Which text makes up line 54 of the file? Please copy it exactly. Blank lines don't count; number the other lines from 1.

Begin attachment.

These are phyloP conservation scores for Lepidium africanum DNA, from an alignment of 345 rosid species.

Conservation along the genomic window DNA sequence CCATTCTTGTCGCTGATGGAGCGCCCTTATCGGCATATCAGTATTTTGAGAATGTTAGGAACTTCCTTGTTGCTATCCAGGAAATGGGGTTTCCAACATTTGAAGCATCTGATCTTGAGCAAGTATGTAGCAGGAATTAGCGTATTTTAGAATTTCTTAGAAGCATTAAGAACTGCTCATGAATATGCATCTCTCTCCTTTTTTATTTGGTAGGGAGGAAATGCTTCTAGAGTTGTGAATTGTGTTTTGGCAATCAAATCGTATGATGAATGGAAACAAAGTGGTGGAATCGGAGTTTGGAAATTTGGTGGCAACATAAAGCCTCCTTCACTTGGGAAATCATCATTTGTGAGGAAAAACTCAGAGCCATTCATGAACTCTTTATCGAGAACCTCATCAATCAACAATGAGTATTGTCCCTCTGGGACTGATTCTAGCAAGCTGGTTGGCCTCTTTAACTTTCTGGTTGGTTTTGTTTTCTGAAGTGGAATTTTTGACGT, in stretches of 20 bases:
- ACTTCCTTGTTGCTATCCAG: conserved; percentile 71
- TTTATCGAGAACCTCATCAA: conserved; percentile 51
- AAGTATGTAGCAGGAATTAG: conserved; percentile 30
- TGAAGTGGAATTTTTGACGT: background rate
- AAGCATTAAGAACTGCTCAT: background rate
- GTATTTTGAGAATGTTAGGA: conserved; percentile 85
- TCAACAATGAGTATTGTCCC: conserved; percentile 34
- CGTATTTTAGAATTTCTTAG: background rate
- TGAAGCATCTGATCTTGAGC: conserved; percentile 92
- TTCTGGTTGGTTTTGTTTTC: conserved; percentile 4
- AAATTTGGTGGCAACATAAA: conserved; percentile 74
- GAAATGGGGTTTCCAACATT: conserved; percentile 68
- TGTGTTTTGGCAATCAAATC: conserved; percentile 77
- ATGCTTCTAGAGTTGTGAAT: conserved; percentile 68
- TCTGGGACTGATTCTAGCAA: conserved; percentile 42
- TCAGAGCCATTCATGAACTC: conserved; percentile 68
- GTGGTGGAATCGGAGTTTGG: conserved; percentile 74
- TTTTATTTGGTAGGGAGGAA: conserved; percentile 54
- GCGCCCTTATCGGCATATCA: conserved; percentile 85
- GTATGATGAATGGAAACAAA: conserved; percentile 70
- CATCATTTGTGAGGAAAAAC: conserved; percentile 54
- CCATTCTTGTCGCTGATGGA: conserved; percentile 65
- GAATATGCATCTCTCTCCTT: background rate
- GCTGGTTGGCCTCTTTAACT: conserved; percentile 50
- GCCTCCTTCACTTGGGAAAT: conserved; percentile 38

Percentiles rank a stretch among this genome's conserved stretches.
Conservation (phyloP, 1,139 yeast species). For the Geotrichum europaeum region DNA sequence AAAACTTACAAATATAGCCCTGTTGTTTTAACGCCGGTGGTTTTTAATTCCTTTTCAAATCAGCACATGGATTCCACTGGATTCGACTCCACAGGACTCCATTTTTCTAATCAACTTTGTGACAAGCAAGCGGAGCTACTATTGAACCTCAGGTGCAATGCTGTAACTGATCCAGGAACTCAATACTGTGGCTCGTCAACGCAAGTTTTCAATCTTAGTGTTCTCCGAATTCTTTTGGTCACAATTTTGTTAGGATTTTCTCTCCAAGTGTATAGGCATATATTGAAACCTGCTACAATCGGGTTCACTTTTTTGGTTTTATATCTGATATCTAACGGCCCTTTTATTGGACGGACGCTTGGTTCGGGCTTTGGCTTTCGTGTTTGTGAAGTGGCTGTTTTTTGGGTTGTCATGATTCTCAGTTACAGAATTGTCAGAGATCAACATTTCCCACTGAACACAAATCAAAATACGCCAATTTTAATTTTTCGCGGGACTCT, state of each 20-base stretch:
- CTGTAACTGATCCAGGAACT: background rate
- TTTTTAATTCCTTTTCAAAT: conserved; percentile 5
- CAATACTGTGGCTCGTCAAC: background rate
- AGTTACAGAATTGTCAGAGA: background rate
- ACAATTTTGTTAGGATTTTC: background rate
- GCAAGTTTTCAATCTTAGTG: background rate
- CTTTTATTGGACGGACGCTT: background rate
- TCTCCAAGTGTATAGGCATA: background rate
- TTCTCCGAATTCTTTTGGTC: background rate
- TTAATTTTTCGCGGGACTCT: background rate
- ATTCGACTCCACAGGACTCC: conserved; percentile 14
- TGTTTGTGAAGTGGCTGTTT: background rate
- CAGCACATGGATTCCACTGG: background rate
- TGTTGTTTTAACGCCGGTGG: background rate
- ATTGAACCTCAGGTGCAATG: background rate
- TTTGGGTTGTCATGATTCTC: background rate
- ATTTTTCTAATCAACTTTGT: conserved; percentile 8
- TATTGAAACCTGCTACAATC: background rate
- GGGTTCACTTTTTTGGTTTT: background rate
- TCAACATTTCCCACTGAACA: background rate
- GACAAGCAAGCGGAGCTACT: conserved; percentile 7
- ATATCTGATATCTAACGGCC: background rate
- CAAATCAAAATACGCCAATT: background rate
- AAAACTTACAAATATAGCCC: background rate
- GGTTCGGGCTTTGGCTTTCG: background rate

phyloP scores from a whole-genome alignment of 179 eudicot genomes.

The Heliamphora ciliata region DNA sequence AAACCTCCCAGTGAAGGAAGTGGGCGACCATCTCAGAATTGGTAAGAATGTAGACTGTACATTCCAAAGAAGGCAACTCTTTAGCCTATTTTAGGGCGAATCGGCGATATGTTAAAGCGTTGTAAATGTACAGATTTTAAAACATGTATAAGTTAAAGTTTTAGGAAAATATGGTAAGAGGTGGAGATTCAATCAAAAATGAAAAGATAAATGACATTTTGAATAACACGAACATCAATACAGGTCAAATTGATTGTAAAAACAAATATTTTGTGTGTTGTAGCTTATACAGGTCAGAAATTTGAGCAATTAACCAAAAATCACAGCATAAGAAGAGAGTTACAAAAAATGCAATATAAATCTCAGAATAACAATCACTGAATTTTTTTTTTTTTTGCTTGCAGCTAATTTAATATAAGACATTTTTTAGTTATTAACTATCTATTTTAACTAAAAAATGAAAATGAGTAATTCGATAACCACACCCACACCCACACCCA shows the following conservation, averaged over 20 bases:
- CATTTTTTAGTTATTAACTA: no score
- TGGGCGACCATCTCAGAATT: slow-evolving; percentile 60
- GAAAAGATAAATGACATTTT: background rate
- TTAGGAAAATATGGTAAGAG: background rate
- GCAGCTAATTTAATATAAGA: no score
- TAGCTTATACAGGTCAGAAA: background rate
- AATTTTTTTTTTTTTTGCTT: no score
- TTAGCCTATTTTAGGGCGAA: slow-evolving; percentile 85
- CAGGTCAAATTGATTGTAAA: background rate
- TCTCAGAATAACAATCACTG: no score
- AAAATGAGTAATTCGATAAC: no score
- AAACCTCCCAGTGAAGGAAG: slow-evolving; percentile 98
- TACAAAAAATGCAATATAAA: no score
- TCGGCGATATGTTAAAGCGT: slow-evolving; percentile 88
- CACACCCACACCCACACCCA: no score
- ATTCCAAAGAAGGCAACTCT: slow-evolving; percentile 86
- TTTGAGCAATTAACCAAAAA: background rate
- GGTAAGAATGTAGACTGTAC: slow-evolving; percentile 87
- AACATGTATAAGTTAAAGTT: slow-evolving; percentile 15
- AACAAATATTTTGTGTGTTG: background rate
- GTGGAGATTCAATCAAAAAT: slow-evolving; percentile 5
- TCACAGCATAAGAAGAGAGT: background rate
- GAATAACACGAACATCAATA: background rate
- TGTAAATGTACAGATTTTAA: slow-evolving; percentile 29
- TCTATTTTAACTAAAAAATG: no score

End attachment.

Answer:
- GGTTCGGGCTTTGGCTTTCG: background rate